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Eagles have a clear plan -- Redskins? Not so much

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Didn't it seem on cue that the Washington Redskins got steamrolled Monday night, at home, by the quarterback whose ribs they broke a few weeks ago on the same day their quarterback, who was recently benched, got a five-year, $78 million contract extension (in theory)? The Eagles' pounding of Washington, though it was just one game, seemed to exemplify why the two franchises are what they are -- particularly the Redskins.

The Eagles had a plan and a backup plan, both well thought out, like the way they've revamped their franchise over the past two years. Their moves, like trading Donovan McNabb to Washington and releasing players like Brian Dawkins and Brian Westbrook, were controversial, but they didn't veer from the process. They seem better for it. They opted to go with a young roster and if they took a step back, then so be it. They haven't. In fact, Philadelphia looks every bit like the team that will come out of the NFC East and possibly create some drama in the playoffs.

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They gambled on Kevin Kolb being the starting quarterback a season after they gambled on Michael Vick following 18 months in prison. They supported both along the way, despite treacherous criticism at times. That hasn't quite happened in Washington, but more on that later. Vick has overtaken Kolb and pretty much most of the quarterbacks in the NFL, capitalizing on an opportunity many still don't think he should have.

Washington, well, it's hard to tell what it is doing -- again -- with the developments from Monday highlighting the oddity of what's happened since coach Mike Shanahan's celebrated arrival this offseason, particularly the past two weeks.

This summer the Redskins traded for McNabb, which was supposed to be the missing piece; except the piece was missing in the final two minutes of a loss at Detroit on Halloween. Shanahan benched him, citing poor knowledge of the two-minute offense and poor conditioning as the awkwardly orchestrated reasons that came with the accompaniment of offensive coordinator Kyle Shanahan, Mike's son.

Can't quite say that came off like the type of support Eagles coach Andy Reid has shown Kolb, Vick and even McNabb when Reid benched him in 2008 against Baltimore.

Then, oddly, Washington trumpeted signing McNabb to a long-term extension Monday, which we've found out, is really a potentially lucrative raise with little job security beyond this season. The whole sequence is bizarre, but so Redskins. Sure, the extension had been on the table for months but the culmination of everything after McNabb's benching and before Philadelphia's trashing Monday night just added to the peculiar.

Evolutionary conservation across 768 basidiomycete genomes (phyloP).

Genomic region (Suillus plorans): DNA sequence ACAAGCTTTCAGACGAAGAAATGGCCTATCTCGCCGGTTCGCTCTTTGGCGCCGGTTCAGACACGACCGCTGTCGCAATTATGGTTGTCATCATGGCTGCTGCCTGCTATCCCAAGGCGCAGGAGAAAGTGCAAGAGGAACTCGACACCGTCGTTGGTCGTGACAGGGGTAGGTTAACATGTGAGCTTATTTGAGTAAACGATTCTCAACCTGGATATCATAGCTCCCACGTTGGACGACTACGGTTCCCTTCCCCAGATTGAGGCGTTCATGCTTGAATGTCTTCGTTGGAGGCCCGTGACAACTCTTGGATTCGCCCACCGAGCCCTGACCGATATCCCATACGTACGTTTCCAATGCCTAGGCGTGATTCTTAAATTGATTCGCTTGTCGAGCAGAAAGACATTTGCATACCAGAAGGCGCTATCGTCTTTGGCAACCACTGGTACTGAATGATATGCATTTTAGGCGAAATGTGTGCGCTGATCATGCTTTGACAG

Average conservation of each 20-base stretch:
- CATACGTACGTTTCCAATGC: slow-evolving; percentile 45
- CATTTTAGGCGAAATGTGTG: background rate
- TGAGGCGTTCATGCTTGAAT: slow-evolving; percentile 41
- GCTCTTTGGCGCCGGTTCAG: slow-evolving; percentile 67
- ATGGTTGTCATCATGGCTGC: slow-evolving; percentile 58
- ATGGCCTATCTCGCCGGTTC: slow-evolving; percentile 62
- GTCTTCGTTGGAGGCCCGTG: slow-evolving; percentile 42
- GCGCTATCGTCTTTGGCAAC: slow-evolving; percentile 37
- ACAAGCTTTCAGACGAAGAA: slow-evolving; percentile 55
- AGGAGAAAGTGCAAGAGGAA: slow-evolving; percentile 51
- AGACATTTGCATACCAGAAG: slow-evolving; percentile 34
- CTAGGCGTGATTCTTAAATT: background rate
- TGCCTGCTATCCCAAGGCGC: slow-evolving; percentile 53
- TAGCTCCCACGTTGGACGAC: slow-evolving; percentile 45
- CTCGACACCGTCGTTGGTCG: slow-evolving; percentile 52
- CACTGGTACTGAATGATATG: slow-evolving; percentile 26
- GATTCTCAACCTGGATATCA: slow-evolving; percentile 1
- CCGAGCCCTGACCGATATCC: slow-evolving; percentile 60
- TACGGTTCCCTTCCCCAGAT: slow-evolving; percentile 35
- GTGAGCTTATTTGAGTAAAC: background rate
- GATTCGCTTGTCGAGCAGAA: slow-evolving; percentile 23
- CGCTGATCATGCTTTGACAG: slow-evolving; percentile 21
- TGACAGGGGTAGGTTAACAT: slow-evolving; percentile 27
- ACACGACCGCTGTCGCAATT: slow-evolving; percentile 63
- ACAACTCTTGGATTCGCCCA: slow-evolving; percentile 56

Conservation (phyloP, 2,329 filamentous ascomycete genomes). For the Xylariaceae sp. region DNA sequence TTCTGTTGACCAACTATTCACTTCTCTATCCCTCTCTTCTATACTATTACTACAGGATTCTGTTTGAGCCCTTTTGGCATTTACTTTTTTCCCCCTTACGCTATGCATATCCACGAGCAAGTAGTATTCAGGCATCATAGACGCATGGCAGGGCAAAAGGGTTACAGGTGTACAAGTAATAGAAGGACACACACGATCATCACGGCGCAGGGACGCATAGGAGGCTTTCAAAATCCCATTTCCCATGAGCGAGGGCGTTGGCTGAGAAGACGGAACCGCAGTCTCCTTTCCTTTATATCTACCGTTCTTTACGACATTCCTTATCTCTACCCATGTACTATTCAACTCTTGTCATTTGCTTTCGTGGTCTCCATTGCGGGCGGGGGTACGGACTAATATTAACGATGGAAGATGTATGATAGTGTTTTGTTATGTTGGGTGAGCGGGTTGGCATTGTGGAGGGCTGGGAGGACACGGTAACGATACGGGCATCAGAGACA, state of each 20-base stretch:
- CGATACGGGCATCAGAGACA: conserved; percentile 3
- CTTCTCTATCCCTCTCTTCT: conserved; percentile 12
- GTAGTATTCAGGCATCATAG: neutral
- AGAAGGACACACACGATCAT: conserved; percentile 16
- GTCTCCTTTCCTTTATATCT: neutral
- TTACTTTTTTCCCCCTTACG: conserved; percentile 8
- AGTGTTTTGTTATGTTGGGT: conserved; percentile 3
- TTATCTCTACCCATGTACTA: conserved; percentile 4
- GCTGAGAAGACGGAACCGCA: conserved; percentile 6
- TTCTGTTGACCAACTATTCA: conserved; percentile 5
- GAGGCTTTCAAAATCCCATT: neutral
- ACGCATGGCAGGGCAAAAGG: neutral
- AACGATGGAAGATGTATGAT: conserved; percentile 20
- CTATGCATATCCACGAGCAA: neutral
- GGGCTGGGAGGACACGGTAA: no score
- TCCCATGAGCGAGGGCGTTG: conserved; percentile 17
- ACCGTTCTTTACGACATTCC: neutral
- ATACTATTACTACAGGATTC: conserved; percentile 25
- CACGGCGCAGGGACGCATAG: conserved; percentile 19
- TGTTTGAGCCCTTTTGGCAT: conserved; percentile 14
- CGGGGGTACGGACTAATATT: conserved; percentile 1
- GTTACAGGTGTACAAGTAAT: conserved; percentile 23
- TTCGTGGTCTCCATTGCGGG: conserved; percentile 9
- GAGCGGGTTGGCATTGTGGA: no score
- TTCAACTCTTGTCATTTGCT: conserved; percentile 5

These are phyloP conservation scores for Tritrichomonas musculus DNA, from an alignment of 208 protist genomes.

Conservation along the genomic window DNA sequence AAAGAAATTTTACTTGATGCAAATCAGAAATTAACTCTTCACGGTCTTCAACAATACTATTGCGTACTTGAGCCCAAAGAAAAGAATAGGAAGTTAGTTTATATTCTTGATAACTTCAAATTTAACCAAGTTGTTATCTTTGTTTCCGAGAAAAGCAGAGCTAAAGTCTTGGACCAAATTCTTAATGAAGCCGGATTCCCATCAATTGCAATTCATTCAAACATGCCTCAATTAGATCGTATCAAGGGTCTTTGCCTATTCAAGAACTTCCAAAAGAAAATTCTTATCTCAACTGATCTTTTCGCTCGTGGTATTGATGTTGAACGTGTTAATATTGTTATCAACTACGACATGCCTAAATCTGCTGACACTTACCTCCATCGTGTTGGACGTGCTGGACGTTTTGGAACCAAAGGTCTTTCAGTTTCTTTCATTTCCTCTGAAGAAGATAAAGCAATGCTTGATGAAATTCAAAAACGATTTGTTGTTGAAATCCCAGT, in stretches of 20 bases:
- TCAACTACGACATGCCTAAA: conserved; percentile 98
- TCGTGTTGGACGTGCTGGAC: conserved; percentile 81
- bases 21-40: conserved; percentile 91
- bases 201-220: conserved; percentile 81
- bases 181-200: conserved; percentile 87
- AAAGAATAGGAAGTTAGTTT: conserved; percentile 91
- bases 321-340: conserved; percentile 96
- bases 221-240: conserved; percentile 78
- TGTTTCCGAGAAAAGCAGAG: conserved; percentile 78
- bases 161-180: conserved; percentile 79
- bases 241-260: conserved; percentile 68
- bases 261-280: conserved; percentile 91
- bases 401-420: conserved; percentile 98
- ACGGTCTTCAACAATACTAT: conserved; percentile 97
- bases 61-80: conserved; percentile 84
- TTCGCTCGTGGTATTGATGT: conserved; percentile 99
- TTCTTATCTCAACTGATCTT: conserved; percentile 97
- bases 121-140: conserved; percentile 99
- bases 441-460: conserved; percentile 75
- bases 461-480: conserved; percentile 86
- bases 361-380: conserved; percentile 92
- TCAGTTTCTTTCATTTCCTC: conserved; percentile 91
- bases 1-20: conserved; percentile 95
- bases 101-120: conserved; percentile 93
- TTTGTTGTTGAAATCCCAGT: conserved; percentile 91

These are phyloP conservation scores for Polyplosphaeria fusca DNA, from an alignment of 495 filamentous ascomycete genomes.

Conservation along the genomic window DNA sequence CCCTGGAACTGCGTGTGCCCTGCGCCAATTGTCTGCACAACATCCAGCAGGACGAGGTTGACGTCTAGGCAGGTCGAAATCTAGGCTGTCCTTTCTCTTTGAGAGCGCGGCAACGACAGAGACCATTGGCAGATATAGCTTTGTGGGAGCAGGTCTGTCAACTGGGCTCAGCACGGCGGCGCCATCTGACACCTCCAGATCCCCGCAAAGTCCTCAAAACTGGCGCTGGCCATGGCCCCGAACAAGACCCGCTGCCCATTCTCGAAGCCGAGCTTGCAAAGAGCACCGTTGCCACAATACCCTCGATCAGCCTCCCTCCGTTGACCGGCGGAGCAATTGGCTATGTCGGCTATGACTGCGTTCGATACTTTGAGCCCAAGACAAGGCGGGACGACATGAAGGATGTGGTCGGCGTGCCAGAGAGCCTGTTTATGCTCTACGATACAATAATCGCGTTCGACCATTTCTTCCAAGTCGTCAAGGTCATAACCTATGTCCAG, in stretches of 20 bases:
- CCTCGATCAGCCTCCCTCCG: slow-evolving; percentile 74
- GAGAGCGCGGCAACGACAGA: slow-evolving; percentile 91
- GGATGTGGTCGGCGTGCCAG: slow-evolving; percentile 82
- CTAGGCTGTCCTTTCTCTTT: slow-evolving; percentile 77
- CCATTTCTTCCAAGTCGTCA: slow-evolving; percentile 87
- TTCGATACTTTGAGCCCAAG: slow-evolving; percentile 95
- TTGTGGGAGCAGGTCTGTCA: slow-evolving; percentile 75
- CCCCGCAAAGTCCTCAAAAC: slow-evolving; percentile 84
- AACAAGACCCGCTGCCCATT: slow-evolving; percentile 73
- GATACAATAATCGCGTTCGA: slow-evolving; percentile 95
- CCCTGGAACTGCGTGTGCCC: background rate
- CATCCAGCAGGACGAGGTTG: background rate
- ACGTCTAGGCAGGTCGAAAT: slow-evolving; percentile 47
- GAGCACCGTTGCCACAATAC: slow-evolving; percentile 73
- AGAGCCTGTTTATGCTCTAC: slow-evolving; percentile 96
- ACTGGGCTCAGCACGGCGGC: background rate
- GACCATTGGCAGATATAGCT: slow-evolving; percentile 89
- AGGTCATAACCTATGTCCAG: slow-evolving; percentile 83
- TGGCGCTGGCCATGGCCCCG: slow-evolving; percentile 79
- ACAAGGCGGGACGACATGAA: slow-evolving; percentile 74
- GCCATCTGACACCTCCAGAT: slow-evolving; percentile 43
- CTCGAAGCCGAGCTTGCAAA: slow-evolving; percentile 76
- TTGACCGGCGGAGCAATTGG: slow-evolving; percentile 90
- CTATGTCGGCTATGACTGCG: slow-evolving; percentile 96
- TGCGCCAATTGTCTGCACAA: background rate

The Redskins do things other teams don't. They keep finding themselves failing, only to do it again. They haven't seemed to learn that going for the short fix doesn't work, despite years of acquiring a big-name player or two, paying him or them, only to find out they've already done their best work elsewhere.

Though the extension given to McNabb isn't a mammoth risk because of out triggers, it comes after the Albert Haynesworth fiasco. Shanahan inherited Haynesworth, his $100 million contract and 100 million headaches, but locking up McNabb -- at least in theory -- would seem that they haven't taken anything from that mistake. I feel bad putting McNabb into the same conversation with Haynesworth because they seem to be on opposite ends of the character scale, but the point is that the Redskins keep doing what they've done in terms of spending on players that might not be ideal fits.

I can see the Redskins wanting to safeguard themselves in case they can't find someone better -- the Eagles aren't trading Kolb to Washington -- but if things go rapidly downhill against a tough but not grisly remaining schedule, this whole experiment will get even messier.

Thing is the Redskins aren't a disaster. It's just hard to figure out Washington's blueprint. We know Minnesota went for the "all-in" approach this season and it's backfired to this point. On similar grounds, Carolina went for the "quick-deconstruction" method and it's working to perfection, as its 1-8 record and talent void attest. Then there are teams like Atlanta and Philadelphia who have managed to transition to younger teams, while switching quarterbacks, and winning while growing.

Washington is built to win now, but it isn't either. The offensive line is too young to be dependable. The skill players are older and really not much of a threat. Still, there is some talent. Defensively, the Redskins have been a sieve, ranking among the worst in the league in several categories, but that's not a huge surprise since they're shifting to a 3-4 from a 4-3 front without 3-4 personnel. Just ask Haynesworth -- and others who haven't been as outspoken.


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The Redskins are better than last season. They're 4-5 and still in the playoff hunt in the NFC East. So that is consolation. They play hard and they've won some tough games and they'll probably win a few more. The end game, though, is hard to tell. With so many veterans and so many young players, they're caught in between rebuilding and transitioning.

They are going to have to get rid of a sizeable chunk of the roster and find more 3-4 scheme-friendly personnel on defense. With the possibility of their being an overabundance of free agents on the market -- if a labor deal is struck -- the temptation to pay big for big names will probably engross the Redskins once again.

A lot will determine on how they finish this season because they could end up being in the quarterback market and the deciphering of the Redskins' blueprint will begin again.

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